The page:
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Barbershopper Know How


AC&C – Area Convention and Contests

Afterglow – A party after a barbershop show

Bell Chord – Notes sung by different singers in successive time

Chest Voice – A term related to imagery, since it is established that all vocal vibration originates in the larynx. The feeling of vibrations in the chest with low resonance.

“Chinese” Seventh – A dominant seventh chord, voiced with the fifth in the bass and the root and seventh in the top two voices

Centered – Your weight is balanced evenly on both feet

Choreography – The planned moves that accompany a song

Crescendo – A gradual increase in volume

Decrescendo – A gradual decrease in volume

Diaphragm – Large, dome–shaped muscle separating the chest and stomach cavities. It is the principal muscle involved in the inhalation process of breathing.

Diphthong – A sound composed of two consecutive vowels in a single syllable

Expanded Sound – The effect resulting from voices singing with accurate intonation, uniform word sounds in good quality, proper volume relationships, all producing an effect greater than the sum of the individual voice parts.

Forward Focus – A sensation of producing sound in the facial area, utilizing the throat and mouth for optimal resonance

Forward Press – Shift your weight forward

Good Intonation – Singing in tune

Hang Ten – To position the tips of your toes at the front of the risers

IC&C – International Convention and Contests

Inside Foot – The foot closest to the center of the chorus while on the risers

Inside Smile – A mental imagery concept that aids in lifting the upper lip away from the front teeth. It assists in extending the vocal tract, raising the soft palate and adds animation to the face

Interval – The difference in pitch between two notes

Legato – The flow of tone in a smooth vocal line, with no apparent interruption from articulation

Mask – Mental imagery term to indicate the forward area (bone) of the face

Outside Foot – The foot farthest away from the center of the chorus while on the risers

Overtones – Harmonics that are produced by proper intonation, tuning and vowel formation

Pedal Tone – A tone that is sustained while other voices move freely over, under or around it. Pedal tones are most often found in the lowest voice.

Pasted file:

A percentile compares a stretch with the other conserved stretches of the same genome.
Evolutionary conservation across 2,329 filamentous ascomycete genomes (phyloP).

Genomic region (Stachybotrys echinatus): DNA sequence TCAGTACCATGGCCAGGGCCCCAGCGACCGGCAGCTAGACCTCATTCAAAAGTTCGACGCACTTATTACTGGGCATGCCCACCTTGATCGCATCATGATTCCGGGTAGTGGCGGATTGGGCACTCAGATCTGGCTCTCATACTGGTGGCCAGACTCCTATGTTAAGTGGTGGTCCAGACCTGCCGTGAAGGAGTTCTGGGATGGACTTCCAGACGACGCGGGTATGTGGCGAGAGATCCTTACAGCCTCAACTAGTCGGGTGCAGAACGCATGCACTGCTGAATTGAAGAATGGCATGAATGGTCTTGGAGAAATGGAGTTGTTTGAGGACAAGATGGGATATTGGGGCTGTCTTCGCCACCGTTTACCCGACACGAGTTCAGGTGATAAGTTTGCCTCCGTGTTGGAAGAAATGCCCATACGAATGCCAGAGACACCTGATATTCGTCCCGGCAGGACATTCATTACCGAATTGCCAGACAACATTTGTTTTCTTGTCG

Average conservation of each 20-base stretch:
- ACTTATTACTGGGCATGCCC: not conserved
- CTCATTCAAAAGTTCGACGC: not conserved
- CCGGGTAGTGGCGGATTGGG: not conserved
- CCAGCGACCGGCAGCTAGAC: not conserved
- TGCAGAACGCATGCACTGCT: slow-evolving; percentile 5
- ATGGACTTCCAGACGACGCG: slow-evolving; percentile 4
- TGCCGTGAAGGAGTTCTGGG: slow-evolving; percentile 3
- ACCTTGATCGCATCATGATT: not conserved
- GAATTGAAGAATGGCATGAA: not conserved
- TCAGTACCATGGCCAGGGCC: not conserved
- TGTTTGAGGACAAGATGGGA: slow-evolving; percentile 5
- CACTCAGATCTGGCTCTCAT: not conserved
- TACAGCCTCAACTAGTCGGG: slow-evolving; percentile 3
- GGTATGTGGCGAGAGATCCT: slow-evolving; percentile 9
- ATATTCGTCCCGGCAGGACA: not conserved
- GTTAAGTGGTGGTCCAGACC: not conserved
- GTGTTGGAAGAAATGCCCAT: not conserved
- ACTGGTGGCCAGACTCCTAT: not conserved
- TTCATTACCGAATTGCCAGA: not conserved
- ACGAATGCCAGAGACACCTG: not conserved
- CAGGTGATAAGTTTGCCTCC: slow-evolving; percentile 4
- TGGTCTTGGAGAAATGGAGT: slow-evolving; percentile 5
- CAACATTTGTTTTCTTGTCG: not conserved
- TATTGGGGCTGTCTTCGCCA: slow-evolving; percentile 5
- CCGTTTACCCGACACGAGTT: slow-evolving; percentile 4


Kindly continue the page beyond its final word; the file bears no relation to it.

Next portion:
Pick-up Quartet – Any four singers, not in an established quartet, singing a song or tag.

Reset – To re-position the body, typically at the beginning of a new phase.

Resonance – A body of air that vibrates. The singer attempts to control the “container” which holds the air, thus affecting quality

Resonators – Any of the parts and cavities of the vocal instrument that reinforce sound coming from the vocal folds (cords). Principal resonators are the throat and mouth, with the supporting vibrations in the upper chest and nasal area.

Scooping – Starting a tone off pitch (usually below pitch) and adjusting to the correct pitch after initiating the sound.

Soft Palate – A muscular extension of the hard palate, made of soft, fleshy muscle.

Tag – The coda or special ending added to an arrangement of a song.

Tempo –The rate of speed of a musical composition.

Tiddly – A musical embellishment sung by one of the singers.

Tonal Center – The tonic triad is the center to which all other tones are related. The tonal center establishes a feeling of key. The key feeling or tonal center should remain constant, barring a key change, until the song’s conclusion.

Triphthong – A single syllable, consisting of three consecutive vowel sounds.

Unison – The combined sound of all voice parts at the same pitch.

Vibrato – Pitch oscillation above and below a note.

Wall of Sound – Seamless, continuous vocalization.

Warm Sound – A pleasant, quality vocal sound. A tone produced with relaxed, open throat with warm air flowing up and out.

Woodshedding – A singer improvising all or part of a song.

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